She said she has learned a
lot getting a book pub-
“I thought, ‘what’s the
worst thing that could hap-
pen? They could tell me
no,’” Hall said. “But if you
don’t try, you won’t know.
Maybe you’ll make a million
dollars, or maybe not. But at
least you did it. I think it’s
good to accomplish stuff.”
The book is available on
Amazon in hardcover and
Also, Hall will participate
in storytime at Independ-
ence Public Library at 10:30
a.m. on April 5.
Christian Academy
would like to invite you to attend its
Monmouth Area Community Events Calendar
Annual Spring
Mar 3
Open House
Tuesday, March 7, 6:30 pm
Visitation Day
(Where the parents and children visit classrooms)
Wednesday, March 8
8:15 am – 3:15 pm
1483 16th Street N., Monmouth, OR
This Christian school, nestled in the heart of the
Willamette Valley, provides education for preschool
through grade 12. Caring staff and small classes pro-
vide a nurturing Christ-centered environment, pro-
moting faith, integrity, learning and leadership.
Join our family!
Nationally accredited by AdvancEd
Come see us. We look forward to meeting you!
Partnerships in
Community Living
480 E. Main St.
503- 838-1445
355 N Pacific Ave.,
Ste A
Find out in the Itemizer Observer.
You may find your neighbor, your boss,
your friend or yourself in the pages of
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on local people - that’s our specialty.
147 SE Court St., Dallas • 503-623-2373
Mar 11 & 12 Spring Rickreall Gun Show. Cost $6
Admission for Adults, Free for Kids 12 and Under. ♦ Buy ♦ Sell
♦ Trade ♦ Guns ♦ Knives ♦ Ammunition Saturday, March 11th
9am - 5pm. Sunday, March 12th 9am - 3pm. Free Parking.
Food Available on site. Polk County Fairgrounds and Event
Center 520 S Pacific Hwy W. Rickreall
Mar 18 Craft Supply Store. The Friends of the Monmouth
Senior Center are hosting a Craft Supply Sale at the Monmouth
Senior/Community Center. It is located at 180 Warren St. S. It
will run from 9:00 a.m. to 3:00 p.m. This is a "clean out your
stash sale". Great selection and great prices!! 9 am – 3 pm.
180 Warren St. S. Monmouth
405 Hogan Rd
Your Local
Service Provider
Serving Polk Co. Since 1875
297 N Pacific
464 S Pacific Hwy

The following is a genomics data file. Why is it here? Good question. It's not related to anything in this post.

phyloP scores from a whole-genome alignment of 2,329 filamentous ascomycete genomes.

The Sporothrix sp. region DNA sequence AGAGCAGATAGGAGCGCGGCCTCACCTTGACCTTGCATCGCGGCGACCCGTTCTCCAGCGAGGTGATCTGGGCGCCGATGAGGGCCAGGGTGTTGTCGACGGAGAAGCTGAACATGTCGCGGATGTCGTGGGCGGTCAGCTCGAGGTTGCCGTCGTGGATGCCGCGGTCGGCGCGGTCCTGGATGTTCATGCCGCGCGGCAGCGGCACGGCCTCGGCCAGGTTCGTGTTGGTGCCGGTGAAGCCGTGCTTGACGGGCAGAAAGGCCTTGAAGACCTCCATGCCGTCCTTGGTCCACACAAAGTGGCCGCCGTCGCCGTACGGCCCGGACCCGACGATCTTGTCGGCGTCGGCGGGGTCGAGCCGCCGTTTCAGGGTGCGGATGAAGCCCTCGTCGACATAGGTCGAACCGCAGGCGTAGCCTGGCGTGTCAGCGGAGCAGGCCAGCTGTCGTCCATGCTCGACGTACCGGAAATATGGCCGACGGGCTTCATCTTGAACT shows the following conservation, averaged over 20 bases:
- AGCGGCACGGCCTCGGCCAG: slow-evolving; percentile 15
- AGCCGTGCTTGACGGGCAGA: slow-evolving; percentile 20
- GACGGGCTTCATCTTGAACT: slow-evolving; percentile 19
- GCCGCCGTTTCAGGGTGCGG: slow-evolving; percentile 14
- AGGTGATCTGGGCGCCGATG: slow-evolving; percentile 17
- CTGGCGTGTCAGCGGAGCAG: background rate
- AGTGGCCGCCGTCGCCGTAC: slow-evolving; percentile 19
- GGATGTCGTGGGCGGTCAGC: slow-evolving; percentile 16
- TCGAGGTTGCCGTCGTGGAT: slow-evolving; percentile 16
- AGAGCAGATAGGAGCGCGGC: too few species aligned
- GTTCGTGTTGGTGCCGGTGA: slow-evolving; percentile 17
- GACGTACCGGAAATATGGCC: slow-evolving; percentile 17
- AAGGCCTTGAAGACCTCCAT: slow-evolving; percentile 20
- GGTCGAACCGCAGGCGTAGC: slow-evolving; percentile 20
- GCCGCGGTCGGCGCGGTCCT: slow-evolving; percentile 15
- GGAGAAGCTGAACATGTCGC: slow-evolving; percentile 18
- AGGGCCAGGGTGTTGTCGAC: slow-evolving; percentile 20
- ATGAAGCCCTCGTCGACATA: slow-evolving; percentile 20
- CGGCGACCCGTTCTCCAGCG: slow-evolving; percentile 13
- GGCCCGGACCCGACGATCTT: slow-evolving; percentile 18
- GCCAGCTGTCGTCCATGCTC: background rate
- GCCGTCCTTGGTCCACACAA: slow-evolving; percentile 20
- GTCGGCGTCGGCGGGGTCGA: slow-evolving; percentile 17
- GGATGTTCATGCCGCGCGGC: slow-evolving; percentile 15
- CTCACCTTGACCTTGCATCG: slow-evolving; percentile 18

Mar 27 - 31 Spring Break! Have a great mini vacation!
142 Highway 99 West
For more information, please call
What’s YOUR
neighbor up to?
No School Grades K-12, Central School District.
Mar. 5 Polk Flea Market 9:00 am - 3:00 pm. Polk County's
oldest and largest market with 183 tables selling antiques, col-
lectibles, tools, etc. 520 S Pacific Hwy W. Rickreall
Carpet Hero
March Forum:
Wednesday, March 8. 12:00 PM to 1:00 PM
Western Oregon University (Actual meeting
place TBD) Tour of Western Oregon
University Lunch will be available for
purchase in the Werner University Center at the conclusion
of the tour.
52nd Annual Community Awards Banquet
The Monmouth-Independence Chamber of Commerce &
Visitors Center presents the 52nd Annual Community
Awards Banquet. Join us as we celebrate businesses,
organizations, and individuals for their contributions and
support of our community!
Date: Friday, March 10
Location: Eola Hills Wine Cellars (501 S Hwy 99W, Rickreall)
Time: Social hour begins at 5:30 PM; Program begins at
6:30 PM
Tickets & Registration: $40 per person (includes dinner and
one drink ticket); register and pay online at micc.org
Thirsty Thursday
Thirsty Thursdays are held the third
Thursday of each month from 5:30 PM to
7:00 PM at member locations. Registration is
requested to help the host site properly
prepare. Attendees are encouraged to bring a
small giveaway (less than $10) to promote your business or
organization. This month – March 16 at Redgate Vineyard
8175 Buena Vista Road, Independence.
297½ N. Pacific Hwy
Western View
Property Management, LLC
165 E. Main St.
410 E. Main St.
To advertise in this calendar call Heidi
at the Itemizer-Observer 503-623-2373 ext 115